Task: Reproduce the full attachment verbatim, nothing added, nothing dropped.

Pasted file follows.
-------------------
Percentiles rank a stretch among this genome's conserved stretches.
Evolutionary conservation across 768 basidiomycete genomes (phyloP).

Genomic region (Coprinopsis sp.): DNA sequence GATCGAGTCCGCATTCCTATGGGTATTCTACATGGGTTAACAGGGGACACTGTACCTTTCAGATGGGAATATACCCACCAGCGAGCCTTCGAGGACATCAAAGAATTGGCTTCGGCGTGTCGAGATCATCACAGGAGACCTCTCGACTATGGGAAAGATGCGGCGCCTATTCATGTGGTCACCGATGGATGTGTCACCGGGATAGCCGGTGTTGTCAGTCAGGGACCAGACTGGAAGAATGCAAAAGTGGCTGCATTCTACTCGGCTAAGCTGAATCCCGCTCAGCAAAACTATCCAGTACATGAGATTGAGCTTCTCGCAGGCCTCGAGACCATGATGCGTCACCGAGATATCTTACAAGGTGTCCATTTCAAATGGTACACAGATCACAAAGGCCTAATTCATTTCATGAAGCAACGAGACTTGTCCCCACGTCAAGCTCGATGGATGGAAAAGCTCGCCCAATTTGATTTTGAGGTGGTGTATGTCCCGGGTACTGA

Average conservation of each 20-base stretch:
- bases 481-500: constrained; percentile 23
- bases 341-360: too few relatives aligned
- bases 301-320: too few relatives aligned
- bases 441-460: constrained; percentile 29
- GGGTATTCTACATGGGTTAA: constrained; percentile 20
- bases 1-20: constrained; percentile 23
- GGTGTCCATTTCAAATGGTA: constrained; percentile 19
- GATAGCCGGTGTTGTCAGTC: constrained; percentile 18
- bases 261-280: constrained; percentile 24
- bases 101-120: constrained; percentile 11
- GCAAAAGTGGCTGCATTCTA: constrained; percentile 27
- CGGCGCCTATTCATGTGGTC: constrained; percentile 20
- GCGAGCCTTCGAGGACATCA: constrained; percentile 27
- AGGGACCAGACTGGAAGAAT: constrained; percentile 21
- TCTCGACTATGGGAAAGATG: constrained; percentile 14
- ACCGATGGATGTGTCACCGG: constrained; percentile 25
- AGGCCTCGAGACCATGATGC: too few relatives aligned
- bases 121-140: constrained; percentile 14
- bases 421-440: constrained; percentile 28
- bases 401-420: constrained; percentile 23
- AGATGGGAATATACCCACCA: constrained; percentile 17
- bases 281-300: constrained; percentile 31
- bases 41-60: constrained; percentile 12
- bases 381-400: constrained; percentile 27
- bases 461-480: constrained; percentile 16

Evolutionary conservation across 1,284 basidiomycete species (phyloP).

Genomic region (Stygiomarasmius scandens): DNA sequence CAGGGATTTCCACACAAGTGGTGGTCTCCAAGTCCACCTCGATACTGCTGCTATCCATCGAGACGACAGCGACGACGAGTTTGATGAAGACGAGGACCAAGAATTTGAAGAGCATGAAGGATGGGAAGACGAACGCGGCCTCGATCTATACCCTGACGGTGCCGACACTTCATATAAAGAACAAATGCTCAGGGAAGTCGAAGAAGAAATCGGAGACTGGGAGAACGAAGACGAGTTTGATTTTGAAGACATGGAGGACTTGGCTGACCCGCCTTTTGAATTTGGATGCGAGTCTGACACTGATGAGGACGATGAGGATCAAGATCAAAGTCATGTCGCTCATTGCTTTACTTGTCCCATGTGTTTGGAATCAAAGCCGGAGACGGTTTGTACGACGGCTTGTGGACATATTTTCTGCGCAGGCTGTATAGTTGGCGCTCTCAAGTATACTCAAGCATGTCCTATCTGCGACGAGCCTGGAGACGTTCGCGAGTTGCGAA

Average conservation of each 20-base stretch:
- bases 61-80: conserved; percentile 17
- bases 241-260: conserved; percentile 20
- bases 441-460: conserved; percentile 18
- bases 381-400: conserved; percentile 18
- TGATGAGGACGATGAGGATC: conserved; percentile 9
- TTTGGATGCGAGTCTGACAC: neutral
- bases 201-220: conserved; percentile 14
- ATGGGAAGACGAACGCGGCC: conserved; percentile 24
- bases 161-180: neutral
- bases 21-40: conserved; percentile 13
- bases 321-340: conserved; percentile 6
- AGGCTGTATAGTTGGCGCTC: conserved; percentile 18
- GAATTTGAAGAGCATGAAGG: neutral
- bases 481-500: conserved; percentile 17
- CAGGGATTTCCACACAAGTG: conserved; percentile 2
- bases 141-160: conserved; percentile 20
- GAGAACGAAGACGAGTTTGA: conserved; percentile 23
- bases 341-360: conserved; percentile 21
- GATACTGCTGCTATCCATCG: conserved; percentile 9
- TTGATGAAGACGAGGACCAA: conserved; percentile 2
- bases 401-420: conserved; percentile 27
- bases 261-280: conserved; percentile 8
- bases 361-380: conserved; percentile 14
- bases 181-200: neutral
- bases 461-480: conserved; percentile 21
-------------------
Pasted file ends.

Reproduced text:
Percentiles rank a stretch among this genome's conserved stretches.
Evolutionary conservation across 768 basidiomycete genomes (phyloP).

Genomic region (Coprinopsis sp.): DNA sequence GATCGAGTCCGCATTCCTATGGGTATTCTACATGGGTTAACAGGGGACACTGTACCTTTCAGATGGGAATATACCCACCAGCGAGCCTTCGAGGACATCAAAGAATTGGCTTCGGCGTGTCGAGATCATCACAGGAGACCTCTCGACTATGGGAAAGATGCGGCGCCTATTCATGTGGTCACCGATGGATGTGTCACCGGGATAGCCGGTGTTGTCAGTCAGGGACCAGACTGGAAGAATGCAAAAGTGGCTGCATTCTACTCGGCTAAGCTGAATCCCGCTCAGCAAAACTATCCAGTACATGAGATTGAGCTTCTCGCAGGCCTCGAGACCATGATGCGTCACCGAGATATCTTACAAGGTGTCCATTTCAAATGGTACACAGATCACAAAGGCCTAATTCATTTCATGAAGCAACGAGACTTGTCCCCACGTCAAGCTCGATGGATGGAAAAGCTCGCCCAATTTGATTTTGAGGTGGTGTATGTCCCGGGTACTGA

Average conservation of each 20-base stretch:
- bases 481-500: constrained; percentile 23
- bases 341-360: too few relatives aligned
- bases 301-320: too few relatives aligned
- bases 441-460: constrained; percentile 29
- GGGTATTCTACATGGGTTAA: constrained; percentile 20
- bases 1-20: constrained; percentile 23
- GGTGTCCATTTCAAATGGTA: constrained; percentile 19
- GATAGCCGGTGTTGTCAGTC: constrained; percentile 18
- bases 261-280: constrained; percentile 24
- bases 101-120: constrained; percentile 11
- GCAAAAGTGGCTGCATTCTA: constrained; percentile 27
- CGGCGCCTATTCATGTGGTC: constrained; percentile 20
- GCGAGCCTTCGAGGACATCA: constrained; percentile 27
- AGGGACCAGACTGGAAGAAT: constrained; percentile 21
- TCTCGACTATGGGAAAGATG: constrained; percentile 14
- ACCGATGGATGTGTCACCGG: constrained; percentile 25
- AGGCCTCGAGACCATGATGC: too few relatives aligned
- bases 121-140: constrained; percentile 14
- bases 421-440: constrained; percentile 28
- bases 401-420: constrained; percentile 23
- AGATGGGAATATACCCACCA: constrained; percentile 17
- bases 281-300: constrained; percentile 31
- bases 41-60: constrained; percentile 12
- bases 381-400: constrained; percentile 27
- bases 461-480: constrained; percentile 16

Evolutionary conservation across 1,284 basidiomycete species (phyloP).

Genomic region (Stygiomarasmius scandens): DNA sequence CAGGGATTTCCACACAAGTGGTGGTCTCCAAGTCCACCTCGATACTGCTGCTATCCATCGAGACGACAGCGACGACGAGTTTGATGAAGACGAGGACCAAGAATTTGAAGAGCATGAAGGATGGGAAGACGAACGCGGCCTCGATCTATACCCTGACGGTGCCGACACTTCATATAAAGAACAAATGCTCAGGGAAGTCGAAGAAGAAATCGGAGACTGGGAGAACGAAGACGAGTTTGATTTTGAAGACATGGAGGACTTGGCTGACCCGCCTTTTGAATTTGGATGCGAGTCTGACACTGATGAGGACGATGAGGATCAAGATCAAAGTCATGTCGCTCATTGCTTTACTTGTCCCATGTGTTTGGAATCAAAGCCGGAGACGGTTTGTACGACGGCTTGTGGACATATTTTCTGCGCAGGCTGTATAGTTGGCGCTCTCAAGTATACTCAAGCATGTCCTATCTGCGACGAGCCTGGAGACGTTCGCGAGTTGCGAA

Average conservation of each 20-base stretch:
- bases 61-80: conserved; percentile 17
- bases 241-260: conserved; percentile 20
- bases 441-460: conserved; percentile 18
- bases 381-400: conserved; percentile 18
- TGATGAGGACGATGAGGATC: conserved; percentile 9
- TTTGGATGCGAGTCTGACAC: neutral
- bases 201-220: conserved; percentile 14
- ATGGGAAGACGAACGCGGCC: conserved; percentile 24
- bases 161-180: neutral
- bases 21-40: conserved; percentile 13
- bases 321-340: conserved; percentile 6
- AGGCTGTATAGTTGGCGCTC: conserved; percentile 18
- GAATTTGAAGAGCATGAAGG: neutral
- bases 481-500: conserved; percentile 17
- CAGGGATTTCCACACAAGTG: conserved; percentile 2
- bases 141-160: conserved; percentile 20
- GAGAACGAAGACGAGTTTGA: conserved; percentile 23
- bases 341-360: conserved; percentile 21
- GATACTGCTGCTATCCATCG: conserved; percentile 9
- TTGATGAAGACGAGGACCAA: conserved; percentile 2
- bases 401-420: conserved; percentile 27
- bases 261-280: conserved; percentile 8
- bases 361-380: conserved; percentile 14
- bases 181-200: neutral
- bases 461-480: conserved; percentile 21